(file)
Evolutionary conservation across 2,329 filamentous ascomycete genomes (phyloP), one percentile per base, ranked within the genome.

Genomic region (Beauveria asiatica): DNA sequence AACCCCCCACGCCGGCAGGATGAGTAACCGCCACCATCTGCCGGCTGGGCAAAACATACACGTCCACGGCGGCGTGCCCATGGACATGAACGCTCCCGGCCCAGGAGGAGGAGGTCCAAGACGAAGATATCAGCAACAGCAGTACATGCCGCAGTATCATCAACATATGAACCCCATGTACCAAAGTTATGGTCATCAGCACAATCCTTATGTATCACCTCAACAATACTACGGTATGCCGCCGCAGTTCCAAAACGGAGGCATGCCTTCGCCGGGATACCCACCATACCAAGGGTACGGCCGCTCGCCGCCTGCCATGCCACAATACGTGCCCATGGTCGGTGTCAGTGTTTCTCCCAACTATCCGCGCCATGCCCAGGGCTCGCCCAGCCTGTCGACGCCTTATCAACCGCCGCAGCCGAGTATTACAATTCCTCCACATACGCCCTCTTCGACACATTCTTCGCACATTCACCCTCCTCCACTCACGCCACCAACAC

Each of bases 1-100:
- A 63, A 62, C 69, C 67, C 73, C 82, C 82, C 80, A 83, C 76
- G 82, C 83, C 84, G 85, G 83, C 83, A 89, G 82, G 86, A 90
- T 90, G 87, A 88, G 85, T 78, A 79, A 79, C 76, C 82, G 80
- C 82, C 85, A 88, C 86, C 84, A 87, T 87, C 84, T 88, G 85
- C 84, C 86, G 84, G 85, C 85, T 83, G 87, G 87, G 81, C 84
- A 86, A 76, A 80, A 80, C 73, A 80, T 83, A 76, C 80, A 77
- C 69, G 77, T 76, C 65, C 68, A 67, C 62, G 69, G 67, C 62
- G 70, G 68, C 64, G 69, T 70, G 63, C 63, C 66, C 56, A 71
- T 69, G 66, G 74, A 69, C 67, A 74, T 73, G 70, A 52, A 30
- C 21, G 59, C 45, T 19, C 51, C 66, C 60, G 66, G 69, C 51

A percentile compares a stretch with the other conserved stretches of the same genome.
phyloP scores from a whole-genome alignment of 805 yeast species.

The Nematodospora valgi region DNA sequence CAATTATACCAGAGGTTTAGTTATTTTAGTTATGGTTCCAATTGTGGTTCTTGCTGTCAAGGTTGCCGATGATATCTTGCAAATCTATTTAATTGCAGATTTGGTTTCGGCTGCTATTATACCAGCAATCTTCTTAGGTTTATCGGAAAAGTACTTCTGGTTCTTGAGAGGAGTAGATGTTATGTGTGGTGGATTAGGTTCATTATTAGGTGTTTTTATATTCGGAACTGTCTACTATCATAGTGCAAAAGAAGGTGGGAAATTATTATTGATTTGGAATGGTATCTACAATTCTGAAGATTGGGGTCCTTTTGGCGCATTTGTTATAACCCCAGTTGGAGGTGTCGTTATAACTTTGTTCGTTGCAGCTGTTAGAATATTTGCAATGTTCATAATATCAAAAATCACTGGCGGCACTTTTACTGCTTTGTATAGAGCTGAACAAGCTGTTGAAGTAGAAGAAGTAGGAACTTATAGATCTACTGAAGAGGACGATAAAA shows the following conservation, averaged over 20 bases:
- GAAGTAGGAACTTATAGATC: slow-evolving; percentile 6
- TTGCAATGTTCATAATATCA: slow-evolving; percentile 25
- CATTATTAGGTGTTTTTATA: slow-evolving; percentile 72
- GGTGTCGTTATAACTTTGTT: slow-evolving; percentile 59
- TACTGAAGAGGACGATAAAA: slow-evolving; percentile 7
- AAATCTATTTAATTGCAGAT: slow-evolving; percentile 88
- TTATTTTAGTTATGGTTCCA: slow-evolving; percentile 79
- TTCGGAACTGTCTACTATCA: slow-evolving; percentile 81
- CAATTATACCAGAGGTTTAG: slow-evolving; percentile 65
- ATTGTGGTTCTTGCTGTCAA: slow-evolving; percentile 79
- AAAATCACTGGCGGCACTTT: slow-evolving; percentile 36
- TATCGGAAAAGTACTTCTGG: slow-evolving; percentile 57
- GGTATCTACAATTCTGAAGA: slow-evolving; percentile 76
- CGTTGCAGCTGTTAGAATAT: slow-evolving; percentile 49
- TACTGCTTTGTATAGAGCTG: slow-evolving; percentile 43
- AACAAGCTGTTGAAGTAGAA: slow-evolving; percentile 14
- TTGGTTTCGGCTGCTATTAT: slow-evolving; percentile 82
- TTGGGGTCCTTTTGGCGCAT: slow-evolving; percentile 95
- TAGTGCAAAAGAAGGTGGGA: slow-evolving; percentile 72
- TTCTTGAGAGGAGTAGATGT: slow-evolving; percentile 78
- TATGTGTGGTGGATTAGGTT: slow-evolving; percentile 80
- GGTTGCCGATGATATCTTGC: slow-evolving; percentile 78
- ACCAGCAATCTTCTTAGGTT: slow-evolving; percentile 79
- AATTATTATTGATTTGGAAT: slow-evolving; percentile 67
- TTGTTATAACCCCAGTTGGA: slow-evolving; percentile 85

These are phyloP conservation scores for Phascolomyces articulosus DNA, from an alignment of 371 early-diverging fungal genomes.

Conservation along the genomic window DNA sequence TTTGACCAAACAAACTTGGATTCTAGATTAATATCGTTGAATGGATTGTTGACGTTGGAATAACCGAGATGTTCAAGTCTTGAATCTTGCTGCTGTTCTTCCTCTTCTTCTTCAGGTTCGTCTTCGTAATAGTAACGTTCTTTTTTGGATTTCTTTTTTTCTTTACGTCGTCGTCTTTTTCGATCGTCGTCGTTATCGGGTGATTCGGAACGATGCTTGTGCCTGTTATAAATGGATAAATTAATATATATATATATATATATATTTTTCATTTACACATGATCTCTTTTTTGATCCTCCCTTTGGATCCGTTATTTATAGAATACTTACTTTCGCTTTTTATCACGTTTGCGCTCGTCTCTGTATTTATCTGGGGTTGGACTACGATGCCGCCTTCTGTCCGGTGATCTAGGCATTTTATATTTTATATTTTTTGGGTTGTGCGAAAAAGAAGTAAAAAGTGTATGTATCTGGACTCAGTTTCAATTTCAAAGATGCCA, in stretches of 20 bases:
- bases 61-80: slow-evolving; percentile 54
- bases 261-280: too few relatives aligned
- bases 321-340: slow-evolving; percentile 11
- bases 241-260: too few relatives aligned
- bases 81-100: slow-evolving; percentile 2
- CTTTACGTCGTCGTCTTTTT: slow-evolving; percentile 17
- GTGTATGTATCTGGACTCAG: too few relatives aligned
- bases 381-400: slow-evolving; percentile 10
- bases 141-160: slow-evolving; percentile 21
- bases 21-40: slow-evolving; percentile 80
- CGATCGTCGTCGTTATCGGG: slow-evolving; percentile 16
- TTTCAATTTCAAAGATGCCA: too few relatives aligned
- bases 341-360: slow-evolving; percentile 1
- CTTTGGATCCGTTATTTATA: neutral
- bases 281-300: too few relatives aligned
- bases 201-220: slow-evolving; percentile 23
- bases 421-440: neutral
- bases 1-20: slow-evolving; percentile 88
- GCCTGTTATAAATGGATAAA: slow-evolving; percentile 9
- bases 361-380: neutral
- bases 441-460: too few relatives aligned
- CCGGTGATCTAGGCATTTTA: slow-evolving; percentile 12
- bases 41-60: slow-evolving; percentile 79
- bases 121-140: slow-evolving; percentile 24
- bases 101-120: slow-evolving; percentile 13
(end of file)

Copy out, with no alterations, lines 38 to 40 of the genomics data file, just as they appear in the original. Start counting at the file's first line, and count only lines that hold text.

- GGTTGCCGATGATATCTTGC: slow-evolving; percentile 78
- ACCAGCAATCTTCTTAGGTT: slow-evolving; percentile 79
- AATTATTATTGATTTGGAAT: slow-evolving; percentile 67